I was surprised that the first half of the book was about the history of fertilizers and agriculture (I should have understood it from the title!). Then comes the second part about the discovery of nitrogen and the historical progress towards Haber-Bosch process. These chapters were full of inorganic an industrial chemistry with several journal articles that I would love to read as soon as possible. I had always thought of Haber's method for nitrogen fixation as a more serendipitous discovery instead of a scientific research. I could not be more wrong. Also, Bosch's coworker Alois Mittasch tested "2500 different catalysts in 6500 runs within about one year." So much of the process (or reactions) were already studied in detail and there were other methods in use for nitrogen fixation. But, Fritz Haber (and Bosch) was the only one who made it work more efficiently and turned it into an industrial process. Final chapter is about nitrate and nitrite for those who are concerned of their affects on health and environment. Again, here you find a lot of peer reviewed journal articles as references. I think this was one of the best science books (chemistry in particular) I have ever read. Here are some quotes from the book:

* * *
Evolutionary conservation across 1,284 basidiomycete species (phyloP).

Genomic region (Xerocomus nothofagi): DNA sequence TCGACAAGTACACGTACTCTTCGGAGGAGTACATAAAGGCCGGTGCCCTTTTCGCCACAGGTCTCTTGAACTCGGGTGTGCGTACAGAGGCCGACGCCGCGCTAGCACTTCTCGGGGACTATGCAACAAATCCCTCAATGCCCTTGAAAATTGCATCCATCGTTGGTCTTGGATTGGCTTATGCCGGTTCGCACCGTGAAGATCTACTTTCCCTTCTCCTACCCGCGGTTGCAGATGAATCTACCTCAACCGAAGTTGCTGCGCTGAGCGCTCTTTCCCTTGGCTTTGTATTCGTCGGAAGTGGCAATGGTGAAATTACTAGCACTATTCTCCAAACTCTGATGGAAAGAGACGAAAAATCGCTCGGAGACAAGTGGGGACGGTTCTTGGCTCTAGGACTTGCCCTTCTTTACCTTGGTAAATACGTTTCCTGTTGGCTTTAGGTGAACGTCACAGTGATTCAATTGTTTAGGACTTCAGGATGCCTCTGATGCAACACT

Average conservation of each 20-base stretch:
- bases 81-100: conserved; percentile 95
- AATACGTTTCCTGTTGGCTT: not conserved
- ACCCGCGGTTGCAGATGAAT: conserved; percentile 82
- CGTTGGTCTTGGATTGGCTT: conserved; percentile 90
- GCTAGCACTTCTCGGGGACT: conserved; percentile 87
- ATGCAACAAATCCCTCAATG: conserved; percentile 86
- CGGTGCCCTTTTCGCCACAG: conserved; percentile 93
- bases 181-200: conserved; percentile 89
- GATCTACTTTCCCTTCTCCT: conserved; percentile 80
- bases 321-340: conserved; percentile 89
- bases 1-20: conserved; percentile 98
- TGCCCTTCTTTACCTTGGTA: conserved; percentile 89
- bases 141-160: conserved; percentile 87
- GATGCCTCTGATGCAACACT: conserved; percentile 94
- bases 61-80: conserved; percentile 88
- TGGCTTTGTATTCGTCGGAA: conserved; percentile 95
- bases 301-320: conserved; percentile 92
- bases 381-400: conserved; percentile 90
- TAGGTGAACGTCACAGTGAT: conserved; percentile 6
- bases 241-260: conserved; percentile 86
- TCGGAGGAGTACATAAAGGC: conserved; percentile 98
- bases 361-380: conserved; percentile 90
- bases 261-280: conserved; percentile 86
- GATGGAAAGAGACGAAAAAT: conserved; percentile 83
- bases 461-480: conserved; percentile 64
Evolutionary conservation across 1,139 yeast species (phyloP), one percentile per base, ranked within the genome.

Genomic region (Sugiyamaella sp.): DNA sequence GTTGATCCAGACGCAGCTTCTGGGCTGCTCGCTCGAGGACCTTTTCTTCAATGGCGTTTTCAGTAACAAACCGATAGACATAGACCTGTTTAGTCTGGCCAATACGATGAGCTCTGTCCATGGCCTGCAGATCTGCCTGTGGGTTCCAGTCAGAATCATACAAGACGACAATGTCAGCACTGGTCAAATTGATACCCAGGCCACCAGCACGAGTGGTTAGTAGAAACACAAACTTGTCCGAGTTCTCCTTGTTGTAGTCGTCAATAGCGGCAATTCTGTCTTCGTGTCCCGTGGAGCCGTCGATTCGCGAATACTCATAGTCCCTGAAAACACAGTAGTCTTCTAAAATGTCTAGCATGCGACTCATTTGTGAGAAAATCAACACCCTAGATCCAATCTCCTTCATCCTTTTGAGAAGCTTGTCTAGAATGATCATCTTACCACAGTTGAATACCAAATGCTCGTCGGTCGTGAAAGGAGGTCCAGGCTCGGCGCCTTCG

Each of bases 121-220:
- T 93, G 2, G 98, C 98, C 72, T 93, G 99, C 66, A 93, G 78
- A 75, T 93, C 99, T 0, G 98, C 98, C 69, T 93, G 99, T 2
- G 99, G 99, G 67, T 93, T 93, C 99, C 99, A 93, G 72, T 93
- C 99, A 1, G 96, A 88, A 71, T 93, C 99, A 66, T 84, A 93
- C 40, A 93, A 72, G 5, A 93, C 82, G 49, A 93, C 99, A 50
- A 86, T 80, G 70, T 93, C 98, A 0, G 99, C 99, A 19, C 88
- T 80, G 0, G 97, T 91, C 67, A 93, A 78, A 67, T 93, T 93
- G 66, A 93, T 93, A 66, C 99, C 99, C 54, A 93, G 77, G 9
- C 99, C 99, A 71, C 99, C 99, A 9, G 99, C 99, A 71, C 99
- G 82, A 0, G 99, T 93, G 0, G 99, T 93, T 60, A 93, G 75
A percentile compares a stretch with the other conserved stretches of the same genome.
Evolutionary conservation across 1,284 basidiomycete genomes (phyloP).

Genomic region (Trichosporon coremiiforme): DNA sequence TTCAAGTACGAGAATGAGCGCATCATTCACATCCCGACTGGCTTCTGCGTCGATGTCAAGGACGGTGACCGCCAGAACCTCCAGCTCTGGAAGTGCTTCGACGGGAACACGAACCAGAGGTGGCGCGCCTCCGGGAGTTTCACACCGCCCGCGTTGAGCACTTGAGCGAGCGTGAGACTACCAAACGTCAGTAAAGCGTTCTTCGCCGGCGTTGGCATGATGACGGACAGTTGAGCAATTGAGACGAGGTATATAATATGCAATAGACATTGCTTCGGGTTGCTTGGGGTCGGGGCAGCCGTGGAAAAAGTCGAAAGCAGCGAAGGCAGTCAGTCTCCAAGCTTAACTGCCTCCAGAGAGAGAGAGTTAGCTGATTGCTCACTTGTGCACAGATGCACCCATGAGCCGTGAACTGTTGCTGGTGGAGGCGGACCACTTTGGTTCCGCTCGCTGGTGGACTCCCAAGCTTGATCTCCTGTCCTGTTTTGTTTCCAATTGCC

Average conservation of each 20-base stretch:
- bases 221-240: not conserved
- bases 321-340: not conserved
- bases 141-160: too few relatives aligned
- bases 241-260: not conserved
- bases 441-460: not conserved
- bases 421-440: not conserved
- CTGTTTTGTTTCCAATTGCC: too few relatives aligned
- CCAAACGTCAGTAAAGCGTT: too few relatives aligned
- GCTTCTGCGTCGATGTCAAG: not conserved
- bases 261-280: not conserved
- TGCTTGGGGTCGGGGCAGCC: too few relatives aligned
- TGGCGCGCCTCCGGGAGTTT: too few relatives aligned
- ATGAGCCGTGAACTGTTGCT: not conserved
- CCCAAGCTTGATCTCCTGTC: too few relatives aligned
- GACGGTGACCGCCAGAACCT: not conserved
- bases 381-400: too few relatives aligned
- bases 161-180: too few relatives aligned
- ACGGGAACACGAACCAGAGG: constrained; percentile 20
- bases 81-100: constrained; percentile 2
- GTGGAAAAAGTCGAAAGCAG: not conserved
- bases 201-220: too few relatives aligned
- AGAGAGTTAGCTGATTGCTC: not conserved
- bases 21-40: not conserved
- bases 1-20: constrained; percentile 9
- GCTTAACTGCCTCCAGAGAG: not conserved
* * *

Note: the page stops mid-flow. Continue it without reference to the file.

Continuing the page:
"Alchemists, no less than modern scientists, were keen to find sponsors."
"No scientist ever makes a fundamental discovery that owes absolutely nothing to his predecessors."
"Today one can no longer whisper the magic words "nitrogen fixation" to granting bodies and expect to be funded."
"...%40 of all people alive today are dependent upon Haber-Bosch nitrogen...."
"There is a need for people to be much more educated scientifically, so they can make their own informed judgements."
"scientists...like the alchemists, so many employed by modern equivalents of rich princes hoping to find the philosopher's stone."